Both shows were delightfully well-attended and mostly well-reviewed.  I took issue with one reviewer who said that the singers were a bit timid.  I don’t mind getting duff reviews if we’ve done a duff show (well actually I would mind, because I’d be gutted if we ever did a duff show!), but I wasn’t prepared to take the flack because we couldn’t be heard.  The sound in the front-of-house speakers (what the audience hears) is entirely down to the sound engineer.  We can’t begin to compete acoustically with the amount of noise on stage, so the volume out front is out of our hands.  I think our engineer had gone for the subtle approach, which is one way of doing of it.  I’m happy to report that, after an exchange of emails, the online reviewer revised his copy, which was good of him.  Next time, let’s jack it up – we’ll show ‘em!”


Eindhoven/Amsterdam (30th/31st March 2011)

Synergy represented by:

Clockwise from left: Heather Cairncross, Micaela Haslam, Rachel Weston, Caroline Jaya-Ratnam

“This was to be Caroline Jaya-Ratnam’s first project with Synergy Vocals – as a singer, that is. Caroline was recommended to me as being a very brilliant pianist (which she is) who would be able to sight-read just about anything in auditions (which she could). What none of us realised was that she also has a lovely singing voice, perfect pitch and high notes that only dogs can hear! This was discovered by accident during recent Synergy auditions when Caroline was accompanying. She was given a piece to play which had an obbligato flute part. It wasn’t physically possible to play both accompaniment and flute part, so she sang the flute part quietly – in a lovely straight, easy tone – just what I was looking for. We ended that day with a singing audition for Caroline and she got the job!

The only thing that we (Caroline included) couldn’t be sure of was her vocal stamina, as she hadn’t really sung in public since her university days. Tehillim is quite a relentless sing and, for these two concerts, we also had a new piece of transcribed Cameroon music – very high and very repetitive. It’s not just a question of doing the concerts, either. There were many hours of rehearsal involved for the whole ensemble, which meant that we had to sing the pieces through time and time again, over several days. Added to all that, about a week or so before we went to Amsterdam, we discovered that Steve Reich was going to be there. No pressure then! What can I say? Caroline did brilliantly. I don’t think she put a note wrong during the entire week, and she was a delight to have on tour.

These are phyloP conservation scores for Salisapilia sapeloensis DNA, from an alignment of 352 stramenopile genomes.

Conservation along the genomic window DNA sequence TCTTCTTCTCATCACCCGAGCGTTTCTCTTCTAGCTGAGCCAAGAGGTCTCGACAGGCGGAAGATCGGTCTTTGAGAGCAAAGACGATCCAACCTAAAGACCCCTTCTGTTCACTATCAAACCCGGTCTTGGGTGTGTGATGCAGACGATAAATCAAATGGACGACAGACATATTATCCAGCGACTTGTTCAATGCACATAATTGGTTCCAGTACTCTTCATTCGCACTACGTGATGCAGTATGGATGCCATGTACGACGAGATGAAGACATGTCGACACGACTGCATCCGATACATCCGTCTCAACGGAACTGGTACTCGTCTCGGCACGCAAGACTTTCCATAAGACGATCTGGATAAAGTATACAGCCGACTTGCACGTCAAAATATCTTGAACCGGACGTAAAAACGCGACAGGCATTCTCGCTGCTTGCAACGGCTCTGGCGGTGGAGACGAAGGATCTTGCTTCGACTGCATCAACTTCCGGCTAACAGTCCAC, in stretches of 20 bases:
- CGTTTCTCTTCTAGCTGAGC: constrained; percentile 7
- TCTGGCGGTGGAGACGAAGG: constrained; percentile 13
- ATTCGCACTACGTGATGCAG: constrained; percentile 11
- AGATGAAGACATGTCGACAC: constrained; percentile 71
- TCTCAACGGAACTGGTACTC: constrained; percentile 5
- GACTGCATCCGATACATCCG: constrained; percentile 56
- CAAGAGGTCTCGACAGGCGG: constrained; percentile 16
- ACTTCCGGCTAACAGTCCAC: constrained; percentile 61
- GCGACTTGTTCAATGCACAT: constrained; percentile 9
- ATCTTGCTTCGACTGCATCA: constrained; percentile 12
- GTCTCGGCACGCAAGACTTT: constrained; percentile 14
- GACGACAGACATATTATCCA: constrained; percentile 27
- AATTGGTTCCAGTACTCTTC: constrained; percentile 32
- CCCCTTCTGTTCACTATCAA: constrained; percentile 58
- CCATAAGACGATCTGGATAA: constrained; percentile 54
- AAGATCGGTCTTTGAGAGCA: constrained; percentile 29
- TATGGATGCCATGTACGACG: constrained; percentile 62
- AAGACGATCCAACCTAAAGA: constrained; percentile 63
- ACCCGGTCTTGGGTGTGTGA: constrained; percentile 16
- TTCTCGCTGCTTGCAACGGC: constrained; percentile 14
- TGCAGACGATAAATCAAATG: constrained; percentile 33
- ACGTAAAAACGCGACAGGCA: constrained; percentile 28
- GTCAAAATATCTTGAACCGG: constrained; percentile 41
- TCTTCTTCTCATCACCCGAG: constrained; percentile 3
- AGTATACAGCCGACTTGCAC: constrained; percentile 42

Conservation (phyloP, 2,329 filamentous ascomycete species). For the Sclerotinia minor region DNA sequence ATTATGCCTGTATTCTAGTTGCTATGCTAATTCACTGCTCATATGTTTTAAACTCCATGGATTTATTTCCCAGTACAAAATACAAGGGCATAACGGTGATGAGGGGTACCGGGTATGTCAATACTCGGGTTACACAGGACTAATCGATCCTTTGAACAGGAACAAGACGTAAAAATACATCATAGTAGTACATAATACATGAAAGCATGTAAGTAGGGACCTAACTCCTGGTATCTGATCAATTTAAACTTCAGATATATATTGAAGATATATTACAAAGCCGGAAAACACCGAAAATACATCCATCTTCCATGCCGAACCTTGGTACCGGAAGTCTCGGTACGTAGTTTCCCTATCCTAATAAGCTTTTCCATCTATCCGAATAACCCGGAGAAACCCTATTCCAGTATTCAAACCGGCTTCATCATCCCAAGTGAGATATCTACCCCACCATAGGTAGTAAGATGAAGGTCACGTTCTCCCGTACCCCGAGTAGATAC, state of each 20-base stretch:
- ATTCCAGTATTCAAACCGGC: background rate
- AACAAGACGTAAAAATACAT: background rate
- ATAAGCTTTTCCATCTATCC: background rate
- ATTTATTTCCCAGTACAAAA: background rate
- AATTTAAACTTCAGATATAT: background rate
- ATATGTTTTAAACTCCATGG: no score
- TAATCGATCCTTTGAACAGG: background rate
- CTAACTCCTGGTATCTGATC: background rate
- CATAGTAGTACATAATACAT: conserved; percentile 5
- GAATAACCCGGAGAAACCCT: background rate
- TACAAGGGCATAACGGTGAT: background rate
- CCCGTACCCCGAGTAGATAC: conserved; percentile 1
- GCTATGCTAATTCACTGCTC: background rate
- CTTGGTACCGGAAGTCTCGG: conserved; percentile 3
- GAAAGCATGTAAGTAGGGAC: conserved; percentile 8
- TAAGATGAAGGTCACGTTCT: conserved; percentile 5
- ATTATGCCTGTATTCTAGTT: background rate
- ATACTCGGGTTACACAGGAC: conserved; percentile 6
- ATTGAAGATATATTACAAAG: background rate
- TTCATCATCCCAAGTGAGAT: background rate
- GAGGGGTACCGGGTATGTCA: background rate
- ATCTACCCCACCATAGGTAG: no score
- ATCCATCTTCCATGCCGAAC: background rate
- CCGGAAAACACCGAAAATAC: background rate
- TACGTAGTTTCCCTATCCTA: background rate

Rachel & Caroline in our Eindhoven dressing room

This was also the first time we’d worked with Clark Rundell, who is just adorable. He couldn’t have been more charming and thoughtful. Added to this, he was totally prepared, delightfully accurate, clear, consistent, and enthusiastic. Tehillim is a notoriously terrifying piece to conduct, but Clark’s performances exuded enjoyment and energy. We’re already looking forward to singing You Are (Variations) with him (and Britten Sinfonia) at the Barbican in May.

Clark introduces 'Monts Mandara' to the audience

Clark Rundell and the team

Coincidentally, Julia Wolfe was also in town for her new piece Combat de Boxe – music to a silent film by Charles Dekeukeleire about a boxing match. For years, I’ve felt as though I’ve known Julia, through hearing Steve Reich talk about her (and her husband, Michael Gordon), and having sung Shelter – the piece she wrote with Michael and David Lang. She clearly felt the same way, and we really enjoyed catching up properly – a kindred spirit, I felt.

Muziekgebouw & Movenpick Hotel

As usual, we were staying at the Mövenpick, next door to the Muziekgebouw. It’s a wonderful hotel (best breakfast in town!) with amazing views, and the walk to the venue is approximately 30 seconds! This quiet part of town with such a variety of unusual backdrops, indoors and out, was the ideal place to take some group photos. It’s always a nightmare trying to get people together in London for photo shoots, so whenever possible we try to organise them on tour. We spent a very useful hour or so taking a zillion pics for perusal and editing at a later date. Where would we be without digital photography?

Working with Asko feels like coming home. As usual, the percussionists are the people we know best (we’re usually on a riser at the back of the stage and the percussionists are often just in front of us), and they’re all adorable. In Monts Mandara (the Cameroon piece), many of our complicated rhythmic patterns were doubled on mallet instruments and we had great fun with our little “duets”.

Screen on a stage on a screen